Texas could soon have a new law that aims to make the state a sort of safe haven for the oil and gas industry by shielding it from federal climate and environmental regulation. But experts say the measure—which would do little to change environmental enforcement in Texas—would be more symbolic than anything.
Texas Republicans in both chambers have supported House Bill 33, authored by state Rep. Brooks Landgraf, R-Odessa, as a way to ward off federal climate rules under President Joe Biden, who pledged that the US would cut its greenhouse-gas emissions in half by 2030, among other goals to slow climate change. The president’s climate agenda has been viewed by many Texas Republicans as disastrous for the nation’s biggest oil and gas state.
“I view this administration as hostile to Texas,” said Sen. Brian Birdwell, R-Granbury. “I don’t think anybody has any doubt about that.”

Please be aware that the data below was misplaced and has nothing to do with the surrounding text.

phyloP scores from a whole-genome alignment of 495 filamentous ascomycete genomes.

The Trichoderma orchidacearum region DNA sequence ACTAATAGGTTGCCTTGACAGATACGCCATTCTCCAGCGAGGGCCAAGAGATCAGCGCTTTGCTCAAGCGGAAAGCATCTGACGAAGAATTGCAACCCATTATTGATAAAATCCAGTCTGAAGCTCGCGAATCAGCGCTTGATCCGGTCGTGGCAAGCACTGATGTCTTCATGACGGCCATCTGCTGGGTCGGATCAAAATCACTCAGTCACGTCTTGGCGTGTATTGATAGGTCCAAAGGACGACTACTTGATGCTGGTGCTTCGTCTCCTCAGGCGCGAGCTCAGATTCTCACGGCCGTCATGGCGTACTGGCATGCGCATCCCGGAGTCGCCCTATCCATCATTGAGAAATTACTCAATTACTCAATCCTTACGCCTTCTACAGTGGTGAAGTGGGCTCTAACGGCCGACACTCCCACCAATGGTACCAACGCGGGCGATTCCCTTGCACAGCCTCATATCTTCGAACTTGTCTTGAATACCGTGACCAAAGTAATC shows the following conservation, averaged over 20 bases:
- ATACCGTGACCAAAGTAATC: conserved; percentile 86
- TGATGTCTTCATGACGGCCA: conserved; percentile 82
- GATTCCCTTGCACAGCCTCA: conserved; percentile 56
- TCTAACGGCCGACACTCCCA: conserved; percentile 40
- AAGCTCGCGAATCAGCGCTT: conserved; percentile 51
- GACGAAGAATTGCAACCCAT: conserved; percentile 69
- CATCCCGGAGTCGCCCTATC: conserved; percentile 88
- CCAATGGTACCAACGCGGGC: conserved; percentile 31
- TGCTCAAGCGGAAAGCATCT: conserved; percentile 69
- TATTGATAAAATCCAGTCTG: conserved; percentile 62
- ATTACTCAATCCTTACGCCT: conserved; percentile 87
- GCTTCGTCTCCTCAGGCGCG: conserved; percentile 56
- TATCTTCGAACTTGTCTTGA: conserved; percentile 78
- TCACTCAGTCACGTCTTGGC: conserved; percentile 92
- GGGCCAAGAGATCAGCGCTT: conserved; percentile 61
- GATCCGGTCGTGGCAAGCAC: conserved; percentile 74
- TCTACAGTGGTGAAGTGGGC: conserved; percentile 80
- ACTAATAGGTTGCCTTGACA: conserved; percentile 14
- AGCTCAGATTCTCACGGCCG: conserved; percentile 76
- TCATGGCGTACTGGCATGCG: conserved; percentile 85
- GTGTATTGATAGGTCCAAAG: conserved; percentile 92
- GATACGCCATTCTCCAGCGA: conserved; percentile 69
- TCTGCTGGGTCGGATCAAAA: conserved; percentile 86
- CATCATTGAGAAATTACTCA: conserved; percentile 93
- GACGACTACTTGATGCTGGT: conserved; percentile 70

HB 33 seeks to shelter the industry from what Republicans have called “federal overreach” by barring state agencies from enforcing federal regulations on oil and gas operations if those regulations do not exist under Texas law. Texas lawmakers used a similar approach in 2021 when they passed a law to make Texas a “Second Amendment sanctuary state.”
The language is similar to a bill proposed in Louisiana two years ago that would have made it a “fossil fuel sanctuary state.”
When the Environmental Protection Agency creates a new rule, states can decide whether they’ll enforce it or leave that to the EPA. Typically, Texas agencies have opted to enforce federal rules themselves—for example, the EPA delegates its authority to enforce many rules under the Clean Air Act to Texas. The state Railroad Commission, which regulates the oil industry in Texas, is currently seeking authority from the EPA to regulate carbon dioxide wells for geological storage, known as carbon sequestration.
HB 33 was initially characterized by Landgraf as a way to “stall” the implementation of federal regulations on the oil and gas industry in Texas, according to a November press release. He filed a nearly identical bill 2 years ago that didn’t become law.
Landgraf said during a committee hearing on the bill that it mirrors Gov. Greg Abbott’s 2021 executive order directing state agencies to challenge any federal action that threatens the state’s energy industry.